Presentation on theme: "The Second Commandment: you shall not take the name of the Lord your God in vain 46 GRECO, El The Adoration of the Name of Jesus 1578-80 Oil and tempera."— Presentation transcript:
The Second Commandment: you shall not take the name of the Lord your God in vain 46 GRECO, El The Adoration of the Name of Jesus 1578-80 Oil and tempera on pine panel, 55,1x33,8 cm National Gallery, London
Compendium of the Catechism 447. How does one respect the holiness of the Name of God? 2142-2149 2160-2162 One shows respect for the holy Name of God by blessing it, praising it and glorifying it. It is forbidden, therefore, to call on the Name of God to justify a crime. It is also wrong to use the holy Name of God in any improper way as in blasphemy (which by its nature is a grave sin), curses, and unfaithfulness to promises made in the Name of God.
Introduction "There was a famous opera singer whose voice began to fail. Medical doctors found out that her life was in danger (…). Just before the operation, she was asked if she wished to say something. With a smile, she replied: Glory be to the Father, glory be to the Son, glory be to the Holy Spirit. These were the last words she pronounced". It is a moving example of how to honour God’s name. This is precisely what the second commandment urges us to do. GRECO, El The Adoration of the Name of Jesus (detail) late 1570s Oil and tempera on pine panel, detail size 29 x 24 cm National Gallery, London
1. The name of God is holy God is holy and so is his name, because the name represents the person. That is why we feel angry if someone pronounces disparagingly the name of a person we love. The angels and saints continuously praise God’s name, as they proclaim: “Holy, holy, holy Lord …”. In the Lord’s Prayer we say, “Hallowed be Thy name”, and this should move us to strive so that God’s name be glorified all over the world. ROELAS, Juan de las Adoration of the Name of Jesus 1604-05 Oil on canvas, 574 x 335 cm University Chapel, Seville
2. How to honour God’s name We hallow or honour God’s name as being holy: when we praise him as Creator and Saviour; when we listen with devotion and meditate on his word; when we thank him for everything we receive from him; respecting all that is sacred; when we ask him with confidence for his help and protection; when we endeavour to make God known, loved and honoured by all; when we take an oath with piety, justice and truth; when we make vows or pledges about things pleasing to God, with the intention of putting them into practice. VALENTIN DE BOULOGNE The Tribute to Caesar c. 1620 Oil on canvas, 111 x 154 cm Musée du Château, Versailles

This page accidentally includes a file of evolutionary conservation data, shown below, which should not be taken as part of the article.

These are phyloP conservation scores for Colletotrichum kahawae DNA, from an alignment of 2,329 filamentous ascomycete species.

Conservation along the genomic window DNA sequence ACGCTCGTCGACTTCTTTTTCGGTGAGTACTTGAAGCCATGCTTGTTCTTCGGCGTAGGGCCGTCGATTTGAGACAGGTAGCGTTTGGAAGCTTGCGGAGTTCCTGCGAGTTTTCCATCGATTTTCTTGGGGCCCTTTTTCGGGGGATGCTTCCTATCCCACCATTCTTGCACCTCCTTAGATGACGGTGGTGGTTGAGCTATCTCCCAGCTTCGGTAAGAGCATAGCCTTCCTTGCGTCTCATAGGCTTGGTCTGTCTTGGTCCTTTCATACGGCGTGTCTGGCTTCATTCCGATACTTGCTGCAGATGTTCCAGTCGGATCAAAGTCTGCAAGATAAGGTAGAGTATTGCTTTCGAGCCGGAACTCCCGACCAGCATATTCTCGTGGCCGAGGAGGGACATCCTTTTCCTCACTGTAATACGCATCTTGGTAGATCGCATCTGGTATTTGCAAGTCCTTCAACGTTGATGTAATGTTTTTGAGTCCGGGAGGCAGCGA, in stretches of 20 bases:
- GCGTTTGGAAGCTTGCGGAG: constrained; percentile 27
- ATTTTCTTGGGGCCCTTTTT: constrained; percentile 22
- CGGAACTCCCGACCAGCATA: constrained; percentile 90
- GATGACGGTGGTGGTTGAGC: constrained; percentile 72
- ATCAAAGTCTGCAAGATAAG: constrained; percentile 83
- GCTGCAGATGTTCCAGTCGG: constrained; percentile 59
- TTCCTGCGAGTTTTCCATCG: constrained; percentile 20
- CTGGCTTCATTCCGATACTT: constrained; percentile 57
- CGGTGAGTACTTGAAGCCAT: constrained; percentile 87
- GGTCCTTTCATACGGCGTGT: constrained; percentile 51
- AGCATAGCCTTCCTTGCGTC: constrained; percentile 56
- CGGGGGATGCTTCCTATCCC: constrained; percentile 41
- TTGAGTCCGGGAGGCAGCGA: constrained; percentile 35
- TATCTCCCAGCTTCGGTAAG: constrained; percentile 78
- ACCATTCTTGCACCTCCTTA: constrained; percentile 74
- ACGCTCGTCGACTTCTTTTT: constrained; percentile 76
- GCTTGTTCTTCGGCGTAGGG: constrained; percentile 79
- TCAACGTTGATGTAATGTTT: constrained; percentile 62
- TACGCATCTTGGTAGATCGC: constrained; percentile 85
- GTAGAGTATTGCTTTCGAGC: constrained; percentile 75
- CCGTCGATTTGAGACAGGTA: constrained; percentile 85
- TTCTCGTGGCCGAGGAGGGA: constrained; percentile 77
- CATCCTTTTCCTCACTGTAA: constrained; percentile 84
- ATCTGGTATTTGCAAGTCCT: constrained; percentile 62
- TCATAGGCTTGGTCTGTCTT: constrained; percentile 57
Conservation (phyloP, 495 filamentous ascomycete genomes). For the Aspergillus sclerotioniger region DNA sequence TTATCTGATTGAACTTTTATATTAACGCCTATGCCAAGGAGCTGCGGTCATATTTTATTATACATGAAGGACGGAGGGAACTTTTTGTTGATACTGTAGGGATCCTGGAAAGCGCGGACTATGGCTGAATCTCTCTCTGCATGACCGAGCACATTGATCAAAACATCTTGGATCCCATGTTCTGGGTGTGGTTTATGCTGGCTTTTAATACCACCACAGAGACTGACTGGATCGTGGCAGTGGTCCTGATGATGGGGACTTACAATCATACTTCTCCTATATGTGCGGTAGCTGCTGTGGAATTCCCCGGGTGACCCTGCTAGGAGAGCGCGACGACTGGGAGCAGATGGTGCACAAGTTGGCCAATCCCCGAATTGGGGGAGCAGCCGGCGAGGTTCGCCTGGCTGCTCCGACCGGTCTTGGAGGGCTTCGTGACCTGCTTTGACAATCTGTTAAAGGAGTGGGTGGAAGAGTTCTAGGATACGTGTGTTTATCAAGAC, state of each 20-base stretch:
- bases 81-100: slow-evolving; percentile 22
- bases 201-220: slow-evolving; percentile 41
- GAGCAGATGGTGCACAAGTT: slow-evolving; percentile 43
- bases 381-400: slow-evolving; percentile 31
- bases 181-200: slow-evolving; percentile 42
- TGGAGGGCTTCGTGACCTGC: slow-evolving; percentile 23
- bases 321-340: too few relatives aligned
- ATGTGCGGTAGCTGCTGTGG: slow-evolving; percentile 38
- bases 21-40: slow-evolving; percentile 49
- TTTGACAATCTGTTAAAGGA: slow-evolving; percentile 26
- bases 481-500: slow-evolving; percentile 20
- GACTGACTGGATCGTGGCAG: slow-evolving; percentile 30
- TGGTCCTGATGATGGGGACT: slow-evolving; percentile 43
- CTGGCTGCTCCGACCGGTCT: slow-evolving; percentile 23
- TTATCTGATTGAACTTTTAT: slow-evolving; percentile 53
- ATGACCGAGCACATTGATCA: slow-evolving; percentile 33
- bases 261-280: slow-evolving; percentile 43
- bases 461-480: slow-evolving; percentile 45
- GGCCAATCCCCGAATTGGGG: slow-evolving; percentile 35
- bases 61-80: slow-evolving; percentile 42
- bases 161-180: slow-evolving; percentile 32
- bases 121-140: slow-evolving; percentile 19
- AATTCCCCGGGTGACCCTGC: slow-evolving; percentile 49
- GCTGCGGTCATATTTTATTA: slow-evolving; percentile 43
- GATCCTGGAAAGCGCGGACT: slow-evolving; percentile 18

3. Respect for holy things We have to respect consecrated places, things and persons because in some way they manifest God’s name. Sacred places are sanctuaries and cemeteries, which demand an attitude full of respect and dignity. Sacred things are the altar, the chalice and other objects dedicated to God’s worship. Sacred persons are God’s ministers and the religious: the Pope and the bishops deserve our respect because of whom they represent, and we should never speak badly of them. CARPACCIO, Vittore (1450-1525) The Pilgrims Meet the Pope Tempera on canvas, c.1492 110 5/8 x 120 3/4 inches (281 x 307 cm) Gallerie dell'Accademia, Venice
4. To take an oath is to have God as our witness When stating what has been seen or heard about some serious matter, especially in a court, it could be necessary to take an oath invoking God as a witness of what is stated or promised. Otherwise oaths ought not be made; we should strive so that our everyday dealings be founded on sincerity and uprightness. Jesus said: “All you need say is ‘Yes’ if you mean yes, ‘No’ if you mean no; anything more than this comes from the Evil One” (Matthew 5:37). DAVID, Jacques-Louis The Oath of the Horatii 1784 Oil on canvas, 330 x 425 cm Musée du Louvre, Paris
5. Vows and pledges A vow is a free, deliberate and personally binding pledge made to God about something good. Unless God asks us to take a vow or make a pledge, the normal thing is to make serious resolutions which help us to improve, without any need for vows. If we want to pledge something to God it would be prudent to ask a confessor first, to ensure that we would be able to fulfil what we vow. BOUGUEREAU, William (1825-1905) Le voeu [The Vow] Oil on canvas, 1867 57 3/4 x 42 1/2 inches (147 x 108 cm) Private collection
6. Sins against the second commandment Besides perjury and breaking a vow, other sins against the second commandment: using the holy Name of God in any improper and unnecessary way, calling upon God in anger, cursing or blasphemy. Blasphemy consists in words or signs offensive to God, the Virgin Mary, the Saints and the Church. If it is done consciously it is gravely sinful because it is a direct offence against God. BLOCH, Carl Heinrich (1834-1890) Denying Satan Oil on canvas Public collection
7. The Christian name In baptism we receive a Christian name. Parents, godparents and parish priests should seek to choose a genuinely Christian name for the baptized, the name of a saint who led a life of exemplary faithfulness to God. Being named after a Christian means having that saint as a model of charity and as an intercessor. God knows each person by their name; that is why each person’s name is sacred and deserves respect. Fra Angelico (1387-1455) The Naming of St. John the Baptist Tempera on panel, 1434-1435 10 1/8 x 9 3/8 inches (26 x 24 cm) Museo di San Marco, Florence
Resolutions to move forward Invoke God’s name with confidence, and so as to atone when we hear a curse or blasphemy. Strive to be persons whose word is to be trusted without having recourse to oaths.